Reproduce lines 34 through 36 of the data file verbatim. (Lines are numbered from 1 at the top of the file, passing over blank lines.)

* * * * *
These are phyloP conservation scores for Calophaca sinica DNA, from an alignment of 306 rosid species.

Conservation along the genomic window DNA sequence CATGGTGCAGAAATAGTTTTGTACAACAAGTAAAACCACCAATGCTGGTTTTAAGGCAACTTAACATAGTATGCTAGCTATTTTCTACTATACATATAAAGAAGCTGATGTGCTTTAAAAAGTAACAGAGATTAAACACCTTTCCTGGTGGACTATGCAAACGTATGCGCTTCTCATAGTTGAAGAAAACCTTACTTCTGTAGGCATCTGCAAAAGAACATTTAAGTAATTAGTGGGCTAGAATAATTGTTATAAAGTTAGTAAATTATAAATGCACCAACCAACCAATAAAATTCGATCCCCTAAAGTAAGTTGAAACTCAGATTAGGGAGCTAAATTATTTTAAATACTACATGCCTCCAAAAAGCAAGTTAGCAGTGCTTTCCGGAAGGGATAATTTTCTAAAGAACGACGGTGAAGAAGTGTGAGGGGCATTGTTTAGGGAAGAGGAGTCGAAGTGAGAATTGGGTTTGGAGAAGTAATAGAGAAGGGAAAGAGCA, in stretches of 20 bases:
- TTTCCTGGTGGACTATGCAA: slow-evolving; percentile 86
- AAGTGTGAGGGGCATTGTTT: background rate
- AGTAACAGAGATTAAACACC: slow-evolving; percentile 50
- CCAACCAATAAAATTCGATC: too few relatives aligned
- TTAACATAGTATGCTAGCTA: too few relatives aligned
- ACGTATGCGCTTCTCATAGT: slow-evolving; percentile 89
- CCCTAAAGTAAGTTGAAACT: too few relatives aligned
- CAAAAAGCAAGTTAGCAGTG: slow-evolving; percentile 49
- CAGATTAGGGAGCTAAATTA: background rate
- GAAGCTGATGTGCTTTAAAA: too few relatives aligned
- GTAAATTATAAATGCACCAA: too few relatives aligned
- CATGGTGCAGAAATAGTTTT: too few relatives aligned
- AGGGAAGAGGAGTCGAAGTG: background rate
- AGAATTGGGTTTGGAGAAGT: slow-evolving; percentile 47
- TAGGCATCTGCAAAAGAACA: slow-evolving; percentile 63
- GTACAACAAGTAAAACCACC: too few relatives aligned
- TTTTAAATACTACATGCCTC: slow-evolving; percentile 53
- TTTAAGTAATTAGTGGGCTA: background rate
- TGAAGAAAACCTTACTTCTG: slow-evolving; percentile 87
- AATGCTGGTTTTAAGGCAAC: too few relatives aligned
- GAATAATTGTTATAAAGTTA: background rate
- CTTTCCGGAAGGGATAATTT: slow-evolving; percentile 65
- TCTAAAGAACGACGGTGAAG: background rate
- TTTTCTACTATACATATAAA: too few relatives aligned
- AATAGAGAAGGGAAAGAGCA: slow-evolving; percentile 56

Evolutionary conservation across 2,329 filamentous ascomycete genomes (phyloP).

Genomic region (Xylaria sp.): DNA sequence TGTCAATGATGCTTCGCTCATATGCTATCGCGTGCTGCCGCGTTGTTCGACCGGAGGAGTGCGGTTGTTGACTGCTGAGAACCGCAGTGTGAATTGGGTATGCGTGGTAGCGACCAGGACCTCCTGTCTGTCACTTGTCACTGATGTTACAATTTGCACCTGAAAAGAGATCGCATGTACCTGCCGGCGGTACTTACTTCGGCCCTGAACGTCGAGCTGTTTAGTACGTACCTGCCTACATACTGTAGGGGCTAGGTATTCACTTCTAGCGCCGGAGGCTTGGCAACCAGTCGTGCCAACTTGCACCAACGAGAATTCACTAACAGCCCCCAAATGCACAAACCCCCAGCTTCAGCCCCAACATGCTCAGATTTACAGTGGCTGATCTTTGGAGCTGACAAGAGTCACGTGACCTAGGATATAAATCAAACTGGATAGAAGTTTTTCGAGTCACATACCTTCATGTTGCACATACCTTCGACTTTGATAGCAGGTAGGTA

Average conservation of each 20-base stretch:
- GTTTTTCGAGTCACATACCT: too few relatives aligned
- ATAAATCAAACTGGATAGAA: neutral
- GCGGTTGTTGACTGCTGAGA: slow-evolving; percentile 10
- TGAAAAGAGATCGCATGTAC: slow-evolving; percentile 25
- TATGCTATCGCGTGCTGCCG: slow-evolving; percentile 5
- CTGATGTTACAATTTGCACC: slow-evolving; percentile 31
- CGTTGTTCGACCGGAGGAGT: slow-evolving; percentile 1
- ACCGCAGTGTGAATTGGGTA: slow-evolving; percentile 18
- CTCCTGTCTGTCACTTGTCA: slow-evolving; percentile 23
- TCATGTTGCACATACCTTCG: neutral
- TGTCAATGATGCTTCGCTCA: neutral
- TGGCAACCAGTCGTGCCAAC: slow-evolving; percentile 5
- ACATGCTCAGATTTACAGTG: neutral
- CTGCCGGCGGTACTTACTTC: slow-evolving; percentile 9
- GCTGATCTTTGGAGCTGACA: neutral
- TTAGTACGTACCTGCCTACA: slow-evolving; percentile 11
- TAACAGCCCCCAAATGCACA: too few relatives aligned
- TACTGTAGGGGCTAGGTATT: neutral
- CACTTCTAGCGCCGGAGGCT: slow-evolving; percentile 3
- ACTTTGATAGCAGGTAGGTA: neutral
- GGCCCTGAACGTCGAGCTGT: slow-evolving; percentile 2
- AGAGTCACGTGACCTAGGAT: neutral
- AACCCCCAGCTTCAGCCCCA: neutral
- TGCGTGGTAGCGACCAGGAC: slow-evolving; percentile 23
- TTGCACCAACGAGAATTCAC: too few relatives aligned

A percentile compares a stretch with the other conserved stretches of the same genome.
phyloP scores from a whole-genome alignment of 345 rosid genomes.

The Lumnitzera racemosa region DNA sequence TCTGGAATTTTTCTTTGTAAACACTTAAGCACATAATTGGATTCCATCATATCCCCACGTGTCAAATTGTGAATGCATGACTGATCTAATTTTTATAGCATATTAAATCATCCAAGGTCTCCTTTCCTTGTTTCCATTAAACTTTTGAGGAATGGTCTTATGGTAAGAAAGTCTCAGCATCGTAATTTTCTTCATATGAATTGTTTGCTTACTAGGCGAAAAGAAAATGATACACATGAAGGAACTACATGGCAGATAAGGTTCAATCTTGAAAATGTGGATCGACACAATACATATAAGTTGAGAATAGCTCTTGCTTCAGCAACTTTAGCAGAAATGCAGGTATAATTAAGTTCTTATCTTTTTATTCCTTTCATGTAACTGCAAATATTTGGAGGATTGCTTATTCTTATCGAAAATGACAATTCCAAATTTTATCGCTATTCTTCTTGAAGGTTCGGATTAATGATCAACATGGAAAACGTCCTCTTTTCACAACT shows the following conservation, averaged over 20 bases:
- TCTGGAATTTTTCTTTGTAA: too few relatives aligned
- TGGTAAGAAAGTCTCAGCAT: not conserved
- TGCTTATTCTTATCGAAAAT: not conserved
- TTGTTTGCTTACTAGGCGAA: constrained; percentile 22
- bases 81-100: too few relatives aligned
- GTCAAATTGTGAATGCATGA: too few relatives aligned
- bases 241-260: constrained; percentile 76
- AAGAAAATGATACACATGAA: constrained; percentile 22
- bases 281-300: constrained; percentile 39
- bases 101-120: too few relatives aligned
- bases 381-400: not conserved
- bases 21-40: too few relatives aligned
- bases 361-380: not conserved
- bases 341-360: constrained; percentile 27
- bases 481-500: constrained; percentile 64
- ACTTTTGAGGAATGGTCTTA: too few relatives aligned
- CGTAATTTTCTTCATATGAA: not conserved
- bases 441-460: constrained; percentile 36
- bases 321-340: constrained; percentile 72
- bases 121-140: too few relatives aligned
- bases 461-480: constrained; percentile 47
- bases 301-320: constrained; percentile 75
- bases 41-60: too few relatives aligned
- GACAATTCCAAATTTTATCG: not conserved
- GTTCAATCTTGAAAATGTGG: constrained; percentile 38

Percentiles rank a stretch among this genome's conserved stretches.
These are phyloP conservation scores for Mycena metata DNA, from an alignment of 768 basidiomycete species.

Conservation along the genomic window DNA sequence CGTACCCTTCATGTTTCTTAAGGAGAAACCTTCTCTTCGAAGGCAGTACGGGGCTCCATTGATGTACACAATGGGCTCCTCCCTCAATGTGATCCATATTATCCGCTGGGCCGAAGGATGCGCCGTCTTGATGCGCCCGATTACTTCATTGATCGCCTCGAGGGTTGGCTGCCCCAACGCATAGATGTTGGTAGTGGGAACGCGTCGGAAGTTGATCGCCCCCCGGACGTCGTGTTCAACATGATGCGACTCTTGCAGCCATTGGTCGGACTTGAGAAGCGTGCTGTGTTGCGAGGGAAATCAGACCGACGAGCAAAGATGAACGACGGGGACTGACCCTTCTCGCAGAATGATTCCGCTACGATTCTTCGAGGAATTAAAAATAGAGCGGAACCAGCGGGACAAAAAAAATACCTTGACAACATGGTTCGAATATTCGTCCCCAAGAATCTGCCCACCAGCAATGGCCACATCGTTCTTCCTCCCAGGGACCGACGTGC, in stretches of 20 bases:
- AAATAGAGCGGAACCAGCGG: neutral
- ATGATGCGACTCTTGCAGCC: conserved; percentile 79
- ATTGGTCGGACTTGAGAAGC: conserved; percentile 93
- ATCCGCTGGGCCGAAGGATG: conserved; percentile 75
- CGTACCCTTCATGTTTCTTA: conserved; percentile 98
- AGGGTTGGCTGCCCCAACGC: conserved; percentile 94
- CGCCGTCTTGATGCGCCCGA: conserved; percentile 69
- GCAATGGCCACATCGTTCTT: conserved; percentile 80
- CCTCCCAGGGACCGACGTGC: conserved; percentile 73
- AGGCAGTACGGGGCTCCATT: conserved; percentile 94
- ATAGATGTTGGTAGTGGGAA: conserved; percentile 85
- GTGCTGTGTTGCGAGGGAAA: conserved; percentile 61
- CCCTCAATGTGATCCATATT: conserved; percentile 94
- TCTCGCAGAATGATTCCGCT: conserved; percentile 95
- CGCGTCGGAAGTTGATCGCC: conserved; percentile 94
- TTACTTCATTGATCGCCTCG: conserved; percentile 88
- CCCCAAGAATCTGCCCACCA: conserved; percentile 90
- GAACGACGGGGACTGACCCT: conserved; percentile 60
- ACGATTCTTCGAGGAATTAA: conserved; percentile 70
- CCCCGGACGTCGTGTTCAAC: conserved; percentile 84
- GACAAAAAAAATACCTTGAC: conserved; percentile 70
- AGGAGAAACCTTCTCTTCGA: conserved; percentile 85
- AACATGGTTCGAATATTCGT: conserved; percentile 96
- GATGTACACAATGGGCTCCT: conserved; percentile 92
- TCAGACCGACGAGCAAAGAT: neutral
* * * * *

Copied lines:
- TGAAAAGAGATCGCATGTAC: slow-evolving; percentile 25
- TATGCTATCGCGTGCTGCCG: slow-evolving; percentile 5
- CTGATGTTACAATTTGCACC: slow-evolving; percentile 31